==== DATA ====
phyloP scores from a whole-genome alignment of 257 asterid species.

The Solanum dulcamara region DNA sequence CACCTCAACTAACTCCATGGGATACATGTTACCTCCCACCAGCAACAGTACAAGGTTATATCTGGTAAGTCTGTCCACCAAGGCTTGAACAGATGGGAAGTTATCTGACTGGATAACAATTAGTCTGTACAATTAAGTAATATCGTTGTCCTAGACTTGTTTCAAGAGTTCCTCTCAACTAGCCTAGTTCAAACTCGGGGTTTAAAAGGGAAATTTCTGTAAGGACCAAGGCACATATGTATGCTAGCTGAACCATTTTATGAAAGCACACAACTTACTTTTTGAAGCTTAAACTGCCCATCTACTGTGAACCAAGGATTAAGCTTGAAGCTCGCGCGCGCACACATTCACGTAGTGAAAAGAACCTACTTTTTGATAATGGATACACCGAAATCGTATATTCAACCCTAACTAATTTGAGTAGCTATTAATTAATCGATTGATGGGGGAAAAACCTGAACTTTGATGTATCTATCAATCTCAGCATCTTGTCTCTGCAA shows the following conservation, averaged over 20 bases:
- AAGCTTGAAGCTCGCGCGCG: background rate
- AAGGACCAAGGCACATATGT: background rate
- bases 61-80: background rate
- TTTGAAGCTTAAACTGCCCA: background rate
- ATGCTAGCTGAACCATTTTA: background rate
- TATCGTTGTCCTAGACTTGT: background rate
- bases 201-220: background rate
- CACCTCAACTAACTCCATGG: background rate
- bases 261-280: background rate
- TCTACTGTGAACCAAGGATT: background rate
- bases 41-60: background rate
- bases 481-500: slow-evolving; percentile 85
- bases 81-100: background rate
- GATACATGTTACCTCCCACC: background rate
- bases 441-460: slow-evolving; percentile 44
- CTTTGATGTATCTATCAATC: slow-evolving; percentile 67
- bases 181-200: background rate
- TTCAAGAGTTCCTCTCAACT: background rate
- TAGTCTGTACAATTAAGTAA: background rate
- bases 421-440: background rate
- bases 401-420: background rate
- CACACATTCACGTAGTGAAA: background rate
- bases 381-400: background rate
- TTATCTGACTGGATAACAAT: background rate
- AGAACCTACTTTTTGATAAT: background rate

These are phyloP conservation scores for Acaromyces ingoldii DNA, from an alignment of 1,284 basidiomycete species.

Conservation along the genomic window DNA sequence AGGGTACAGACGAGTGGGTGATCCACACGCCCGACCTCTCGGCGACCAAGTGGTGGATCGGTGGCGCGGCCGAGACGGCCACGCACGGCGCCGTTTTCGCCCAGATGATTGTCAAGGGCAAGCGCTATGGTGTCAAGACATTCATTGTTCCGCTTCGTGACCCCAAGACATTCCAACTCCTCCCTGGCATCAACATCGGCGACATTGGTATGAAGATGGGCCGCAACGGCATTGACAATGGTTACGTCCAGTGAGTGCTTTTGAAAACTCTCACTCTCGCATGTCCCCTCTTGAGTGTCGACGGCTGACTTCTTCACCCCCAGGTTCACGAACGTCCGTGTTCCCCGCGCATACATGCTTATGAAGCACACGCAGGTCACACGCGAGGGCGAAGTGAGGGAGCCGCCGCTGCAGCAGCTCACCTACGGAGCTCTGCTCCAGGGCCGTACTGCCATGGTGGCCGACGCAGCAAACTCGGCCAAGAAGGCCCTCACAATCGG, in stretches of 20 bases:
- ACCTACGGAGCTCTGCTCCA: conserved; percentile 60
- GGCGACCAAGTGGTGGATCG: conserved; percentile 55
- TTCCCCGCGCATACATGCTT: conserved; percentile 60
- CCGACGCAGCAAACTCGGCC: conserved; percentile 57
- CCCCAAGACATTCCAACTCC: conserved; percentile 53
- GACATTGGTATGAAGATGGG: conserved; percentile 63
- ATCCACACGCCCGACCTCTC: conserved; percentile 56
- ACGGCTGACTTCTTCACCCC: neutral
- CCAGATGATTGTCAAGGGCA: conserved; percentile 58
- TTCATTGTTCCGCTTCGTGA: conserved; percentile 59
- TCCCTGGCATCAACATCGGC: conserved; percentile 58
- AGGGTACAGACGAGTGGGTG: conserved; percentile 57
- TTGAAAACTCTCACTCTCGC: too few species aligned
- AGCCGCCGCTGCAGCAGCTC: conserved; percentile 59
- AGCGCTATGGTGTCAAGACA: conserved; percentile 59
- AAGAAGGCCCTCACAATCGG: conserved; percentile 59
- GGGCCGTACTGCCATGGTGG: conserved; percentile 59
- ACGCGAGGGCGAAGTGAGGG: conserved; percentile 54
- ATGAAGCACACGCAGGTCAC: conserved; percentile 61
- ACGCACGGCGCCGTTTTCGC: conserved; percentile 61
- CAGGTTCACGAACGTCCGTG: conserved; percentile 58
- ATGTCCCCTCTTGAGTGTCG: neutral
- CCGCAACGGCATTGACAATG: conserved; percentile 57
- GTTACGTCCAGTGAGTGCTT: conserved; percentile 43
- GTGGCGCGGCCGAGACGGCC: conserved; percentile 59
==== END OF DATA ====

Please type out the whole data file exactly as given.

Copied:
phyloP scores from a whole-genome alignment of 257 asterid species.

The Solanum dulcamara region DNA sequence CACCTCAACTAACTCCATGGGATACATGTTACCTCCCACCAGCAACAGTACAAGGTTATATCTGGTAAGTCTGTCCACCAAGGCTTGAACAGATGGGAAGTTATCTGACTGGATAACAATTAGTCTGTACAATTAAGTAATATCGTTGTCCTAGACTTGTTTCAAGAGTTCCTCTCAACTAGCCTAGTTCAAACTCGGGGTTTAAAAGGGAAATTTCTGTAAGGACCAAGGCACATATGTATGCTAGCTGAACCATTTTATGAAAGCACACAACTTACTTTTTGAAGCTTAAACTGCCCATCTACTGTGAACCAAGGATTAAGCTTGAAGCTCGCGCGCGCACACATTCACGTAGTGAAAAGAACCTACTTTTTGATAATGGATACACCGAAATCGTATATTCAACCCTAACTAATTTGAGTAGCTATTAATTAATCGATTGATGGGGGAAAAACCTGAACTTTGATGTATCTATCAATCTCAGCATCTTGTCTCTGCAA shows the following conservation, averaged over 20 bases:
- AAGCTTGAAGCTCGCGCGCG: background rate
- AAGGACCAAGGCACATATGT: background rate
- bases 61-80: background rate
- TTTGAAGCTTAAACTGCCCA: background rate
- ATGCTAGCTGAACCATTTTA: background rate
- TATCGTTGTCCTAGACTTGT: background rate
- bases 201-220: background rate
- CACCTCAACTAACTCCATGG: background rate
- bases 261-280: background rate
- TCTACTGTGAACCAAGGATT: background rate
- bases 41-60: background rate
- bases 481-500: slow-evolving; percentile 85
- bases 81-100: background rate
- GATACATGTTACCTCCCACC: background rate
- bases 441-460: slow-evolving; percentile 44
- CTTTGATGTATCTATCAATC: slow-evolving; percentile 67
- bases 181-200: background rate
- TTCAAGAGTTCCTCTCAACT: background rate
- TAGTCTGTACAATTAAGTAA: background rate
- bases 421-440: background rate
- bases 401-420: background rate
- CACACATTCACGTAGTGAAA: background rate
- bases 381-400: background rate
- TTATCTGACTGGATAACAAT: background rate
- AGAACCTACTTTTTGATAAT: background rate

These are phyloP conservation scores for Acaromyces ingoldii DNA, from an alignment of 1,284 basidiomycete species.

Conservation along the genomic window DNA sequence AGGGTACAGACGAGTGGGTGATCCACACGCCCGACCTCTCGGCGACCAAGTGGTGGATCGGTGGCGCGGCCGAGACGGCCACGCACGGCGCCGTTTTCGCCCAGATGATTGTCAAGGGCAAGCGCTATGGTGTCAAGACATTCATTGTTCCGCTTCGTGACCCCAAGACATTCCAACTCCTCCCTGGCATCAACATCGGCGACATTGGTATGAAGATGGGCCGCAACGGCATTGACAATGGTTACGTCCAGTGAGTGCTTTTGAAAACTCTCACTCTCGCATGTCCCCTCTTGAGTGTCGACGGCTGACTTCTTCACCCCCAGGTTCACGAACGTCCGTGTTCCCCGCGCATACATGCTTATGAAGCACACGCAGGTCACACGCGAGGGCGAAGTGAGGGAGCCGCCGCTGCAGCAGCTCACCTACGGAGCTCTGCTCCAGGGCCGTACTGCCATGGTGGCCGACGCAGCAAACTCGGCCAAGAAGGCCCTCACAATCGG, in stretches of 20 bases:
- ACCTACGGAGCTCTGCTCCA: conserved; percentile 60
- GGCGACCAAGTGGTGGATCG: conserved; percentile 55
- TTCCCCGCGCATACATGCTT: conserved; percentile 60
- CCGACGCAGCAAACTCGGCC: conserved; percentile 57
- CCCCAAGACATTCCAACTCC: conserved; percentile 53
- GACATTGGTATGAAGATGGG: conserved; percentile 63
- ATCCACACGCCCGACCTCTC: conserved; percentile 56
- ACGGCTGACTTCTTCACCCC: neutral
- CCAGATGATTGTCAAGGGCA: conserved; percentile 58
- TTCATTGTTCCGCTTCGTGA: conserved; percentile 59
- TCCCTGGCATCAACATCGGC: conserved; percentile 58
- AGGGTACAGACGAGTGGGTG: conserved; percentile 57
- TTGAAAACTCTCACTCTCGC: too few species aligned
- AGCCGCCGCTGCAGCAGCTC: conserved; percentile 59
- AGCGCTATGGTGTCAAGACA: conserved; percentile 59
- AAGAAGGCCCTCACAATCGG: conserved; percentile 59
- GGGCCGTACTGCCATGGTGG: conserved; percentile 59
- ACGCGAGGGCGAAGTGAGGG: conserved; percentile 54
- ATGAAGCACACGCAGGTCAC: conserved; percentile 61
- ACGCACGGCGCCGTTTTCGC: conserved; percentile 61
- CAGGTTCACGAACGTCCGTG: conserved; percentile 58
- ATGTCCCCTCTTGAGTGTCG: neutral
- CCGCAACGGCATTGACAATG: conserved; percentile 57
- GTTACGTCCAGTGAGTGCTT: conserved; percentile 43
- GTGGCGCGGCCGAGACGGCC: conserved; percentile 59